Reformatting computer media
The BDPL creates disk images for most computer media that come through the lab. A disk image is a computer file that contains a complete copy of a storage volume. It is a bit-for-bit copy of the original computer media—for example, a hard disk, a floppy disk, a magnetic storage tape, or a piece of optical media. We can then extract files from those disk images and make the files available to researchers.
KNASTER.DOC, from the floppy disk above. John Perry Barlow papers (M2531). Department of Special Collections and University Archives, Stanford University Libraries, Stanford, California.
Why not just transfer files off the computer media?
Our collections contain computer media from many eras, and disk imaging helps ensure that we preserve legacy filesystem structures, character encodings, and other complex content. In some cases, the media is so old that we can’t expect to continue being able to mount it and access the content, so we want to get the most comprehensive copy of the data on the media that we can.
How do we capture disk images?
To capture disk images, the BDPL uses a range of hardware and software. Before being connected to the host computer doing the imaging work, the computer media is attached to a hardware write blocker, which prevents the host computer from writing to or changing the original media. Depending on the original media, this connection can require a daisy chain of cables—older media can require FireWire, SCSI, SATA, or other legacy connections.
The writeblocker is then attached to the host computer, which runs software to image the disk. There are a wide range of disk imaging software available for each type of operating system; the BDPL uses several depending on the original media and the operating system of the host computer.
Hard drives, whether internal (sealed inside your computer) or external (plugged into an outside port), are ubiquitous in the world and within our collections. They have been commercially available since the 1950s, and the BDPL has seen many of the varieties available since then!
Hard drives, particularly recent models, usually hold much more data than many other computer media. Processing and describing large amounts of data on a hard drive for researcher discovery and access is time-consuming compared to processing the files on a 3.5” floppy disk. Hard drives, particularly recent models, usually hold much more data than many other computer media. Processing and describing large amounts of data on a hard drive for researcher discovery and access is time-consuming compared to processing the files on a 3.5” floppy disk.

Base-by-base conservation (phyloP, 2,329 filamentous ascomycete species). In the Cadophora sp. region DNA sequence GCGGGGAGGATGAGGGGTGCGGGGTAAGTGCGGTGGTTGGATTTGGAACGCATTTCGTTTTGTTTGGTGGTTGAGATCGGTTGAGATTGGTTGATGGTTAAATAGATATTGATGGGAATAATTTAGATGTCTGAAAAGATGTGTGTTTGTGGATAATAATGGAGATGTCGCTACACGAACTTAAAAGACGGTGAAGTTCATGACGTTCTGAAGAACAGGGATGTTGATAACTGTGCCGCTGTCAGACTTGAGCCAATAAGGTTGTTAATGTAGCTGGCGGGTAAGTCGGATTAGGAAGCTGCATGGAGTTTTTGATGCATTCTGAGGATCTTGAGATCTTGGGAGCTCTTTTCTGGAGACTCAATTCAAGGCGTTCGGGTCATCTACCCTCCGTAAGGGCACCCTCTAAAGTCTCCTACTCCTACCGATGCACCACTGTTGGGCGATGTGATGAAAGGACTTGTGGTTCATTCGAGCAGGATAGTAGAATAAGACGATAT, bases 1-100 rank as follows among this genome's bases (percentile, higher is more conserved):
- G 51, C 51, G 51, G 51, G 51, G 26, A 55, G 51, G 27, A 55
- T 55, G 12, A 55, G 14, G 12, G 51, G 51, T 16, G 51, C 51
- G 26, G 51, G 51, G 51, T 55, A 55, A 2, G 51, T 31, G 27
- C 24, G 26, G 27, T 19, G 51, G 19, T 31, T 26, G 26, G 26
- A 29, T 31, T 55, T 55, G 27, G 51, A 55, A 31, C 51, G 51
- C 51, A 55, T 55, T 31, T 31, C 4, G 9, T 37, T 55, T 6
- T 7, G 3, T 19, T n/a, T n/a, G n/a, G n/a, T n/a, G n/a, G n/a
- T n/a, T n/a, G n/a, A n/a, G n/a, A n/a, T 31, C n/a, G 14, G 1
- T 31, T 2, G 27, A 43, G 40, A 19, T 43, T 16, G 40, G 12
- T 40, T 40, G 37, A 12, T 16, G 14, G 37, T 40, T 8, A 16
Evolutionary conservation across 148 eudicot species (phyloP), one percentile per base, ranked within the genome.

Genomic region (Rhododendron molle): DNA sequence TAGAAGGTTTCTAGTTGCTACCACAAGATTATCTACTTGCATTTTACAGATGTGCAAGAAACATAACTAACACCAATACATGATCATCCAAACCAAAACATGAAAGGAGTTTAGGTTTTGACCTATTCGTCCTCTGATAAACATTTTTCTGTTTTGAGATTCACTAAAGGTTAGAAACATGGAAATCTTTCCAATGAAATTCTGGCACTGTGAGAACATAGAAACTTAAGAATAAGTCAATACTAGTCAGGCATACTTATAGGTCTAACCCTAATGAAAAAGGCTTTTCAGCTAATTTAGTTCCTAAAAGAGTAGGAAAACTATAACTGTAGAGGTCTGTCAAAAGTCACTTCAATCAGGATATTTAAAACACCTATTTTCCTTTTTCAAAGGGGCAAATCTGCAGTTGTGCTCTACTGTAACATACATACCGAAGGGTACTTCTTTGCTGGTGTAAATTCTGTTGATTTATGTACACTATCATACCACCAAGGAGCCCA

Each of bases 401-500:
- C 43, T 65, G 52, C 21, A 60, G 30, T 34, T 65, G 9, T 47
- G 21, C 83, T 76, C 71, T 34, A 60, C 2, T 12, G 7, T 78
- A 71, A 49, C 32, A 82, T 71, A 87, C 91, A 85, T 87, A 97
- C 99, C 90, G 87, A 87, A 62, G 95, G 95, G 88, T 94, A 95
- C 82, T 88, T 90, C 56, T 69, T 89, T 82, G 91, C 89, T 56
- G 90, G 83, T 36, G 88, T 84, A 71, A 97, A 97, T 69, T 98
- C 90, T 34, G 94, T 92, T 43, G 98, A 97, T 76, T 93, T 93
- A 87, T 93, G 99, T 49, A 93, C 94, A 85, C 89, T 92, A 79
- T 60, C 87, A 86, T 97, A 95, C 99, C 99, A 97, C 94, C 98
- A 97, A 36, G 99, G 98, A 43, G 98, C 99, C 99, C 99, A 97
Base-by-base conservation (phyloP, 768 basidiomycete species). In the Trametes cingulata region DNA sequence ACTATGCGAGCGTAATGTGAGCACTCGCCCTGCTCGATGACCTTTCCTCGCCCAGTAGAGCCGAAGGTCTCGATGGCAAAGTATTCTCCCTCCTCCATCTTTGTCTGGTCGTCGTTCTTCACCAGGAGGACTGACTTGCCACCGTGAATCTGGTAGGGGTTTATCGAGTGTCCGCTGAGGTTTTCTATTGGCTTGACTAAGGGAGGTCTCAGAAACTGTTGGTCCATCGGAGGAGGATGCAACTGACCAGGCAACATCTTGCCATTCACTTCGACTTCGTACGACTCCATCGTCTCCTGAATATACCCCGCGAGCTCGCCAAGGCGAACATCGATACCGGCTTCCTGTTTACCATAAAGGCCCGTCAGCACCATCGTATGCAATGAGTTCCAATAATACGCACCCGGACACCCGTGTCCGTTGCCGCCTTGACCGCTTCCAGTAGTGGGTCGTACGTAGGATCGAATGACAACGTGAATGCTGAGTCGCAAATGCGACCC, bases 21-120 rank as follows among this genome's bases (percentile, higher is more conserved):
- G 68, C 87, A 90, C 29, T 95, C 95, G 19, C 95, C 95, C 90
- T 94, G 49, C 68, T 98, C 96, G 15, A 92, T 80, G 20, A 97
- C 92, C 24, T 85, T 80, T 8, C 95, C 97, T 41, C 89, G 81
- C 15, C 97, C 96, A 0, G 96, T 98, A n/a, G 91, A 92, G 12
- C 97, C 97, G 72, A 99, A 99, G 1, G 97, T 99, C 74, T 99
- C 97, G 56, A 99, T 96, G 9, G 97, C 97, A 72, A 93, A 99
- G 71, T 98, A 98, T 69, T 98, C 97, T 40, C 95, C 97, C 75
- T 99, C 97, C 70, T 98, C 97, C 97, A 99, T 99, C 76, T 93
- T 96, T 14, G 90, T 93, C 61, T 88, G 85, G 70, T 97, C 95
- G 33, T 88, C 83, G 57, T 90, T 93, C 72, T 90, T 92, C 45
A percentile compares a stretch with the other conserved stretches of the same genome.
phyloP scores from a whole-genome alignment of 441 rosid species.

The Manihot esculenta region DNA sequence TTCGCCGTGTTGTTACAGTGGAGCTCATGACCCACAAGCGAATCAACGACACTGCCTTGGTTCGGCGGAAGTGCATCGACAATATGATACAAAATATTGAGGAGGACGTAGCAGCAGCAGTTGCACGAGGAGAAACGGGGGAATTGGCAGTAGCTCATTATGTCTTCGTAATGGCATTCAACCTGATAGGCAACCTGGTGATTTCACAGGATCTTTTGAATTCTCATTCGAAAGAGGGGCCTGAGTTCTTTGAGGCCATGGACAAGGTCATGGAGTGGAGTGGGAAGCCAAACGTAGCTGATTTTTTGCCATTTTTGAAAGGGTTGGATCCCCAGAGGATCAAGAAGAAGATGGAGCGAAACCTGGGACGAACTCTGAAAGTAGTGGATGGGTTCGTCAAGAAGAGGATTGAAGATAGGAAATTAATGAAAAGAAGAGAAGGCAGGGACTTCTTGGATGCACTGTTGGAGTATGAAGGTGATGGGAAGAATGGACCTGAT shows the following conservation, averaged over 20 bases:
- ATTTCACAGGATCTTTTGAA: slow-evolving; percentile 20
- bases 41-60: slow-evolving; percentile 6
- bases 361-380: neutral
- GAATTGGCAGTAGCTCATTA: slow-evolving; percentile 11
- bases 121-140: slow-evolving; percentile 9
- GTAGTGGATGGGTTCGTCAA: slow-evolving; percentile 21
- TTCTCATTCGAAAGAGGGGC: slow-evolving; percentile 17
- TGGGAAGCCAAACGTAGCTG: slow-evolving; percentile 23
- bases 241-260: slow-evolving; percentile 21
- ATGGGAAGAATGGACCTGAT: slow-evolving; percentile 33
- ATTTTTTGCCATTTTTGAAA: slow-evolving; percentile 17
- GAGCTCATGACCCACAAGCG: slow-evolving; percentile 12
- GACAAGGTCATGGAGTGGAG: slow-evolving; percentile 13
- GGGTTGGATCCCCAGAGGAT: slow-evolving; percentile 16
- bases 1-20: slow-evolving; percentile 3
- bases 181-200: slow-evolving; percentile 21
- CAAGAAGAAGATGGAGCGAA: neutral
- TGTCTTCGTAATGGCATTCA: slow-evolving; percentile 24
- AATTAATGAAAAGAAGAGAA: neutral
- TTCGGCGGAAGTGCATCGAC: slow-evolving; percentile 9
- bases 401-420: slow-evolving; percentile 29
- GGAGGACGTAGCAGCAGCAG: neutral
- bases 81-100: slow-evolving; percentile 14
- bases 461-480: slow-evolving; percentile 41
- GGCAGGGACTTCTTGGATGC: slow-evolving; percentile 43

Whole Computer Systems
The Born-Digital Preservation Lab occasionally acquires whole computing systems as part of a personal, corporate or academic archives. These are often legacy computing systems that were used by record creators to generate or create born-digital archival records. These computing systems often contain legacy software applications that were used by record creators as part of their professional or academic work.
Lab staff will consult with the cognizant bibliographer to determine the appropriate type of preservation and data capture necessary. Examples where lab staff may recommend retaining whole computer systems include:
- The computer has artifactual value, or is unique in its components and configuration.
- The computer contains working legacy software necessary to access the data. This can include obsolete computer software such as operating systems, databases, custom software applications, or digital typefaces or fonts.
- The computer contains legacy hardware interfaces that are necessary to access data stored on older types of computer storage media.
- The computer hardware is currently the only means of providing access to the born-digital collection materials, and the original hardware must be kept operational.
Small computer media
The BDPL reformats a wide range of small computer media in-house, such as 3.5-inch and 5.25-inch floppy disks, Zip 100 and 250 disks, CDs, DVDs, and flash drives. These media span a wide range of eras and storage sizes; a 5.25” floppy disk can date from as early as 1976 (and hold a whopping 110 kilobytes), but we also receive modern flash drives that hold hundreds of gigabytes.
Reformatting and processing small media, particularly those with small storage capacities, presents some familiar technical challenges. For example, the age of the media will have a huge impact on our ability to decode, read, and make accessible the files it stores, considering that many files created with proprietary software won’t render in modern programs without conversion. (Consider the number of desktop publishing software programs that flourished in the 1980s and 1990s—at least, we have!)
Small media also present challenges specific to their technical characteristics. Because of the small storage size and affordable cost of a floppy or CD, people often accumulated dozens or hundreds of these discs to hold all their work, which means we image those dozens or hundreds of discs one-by-one (rather than imaging a few, much more expensive, computers and internal hard drives).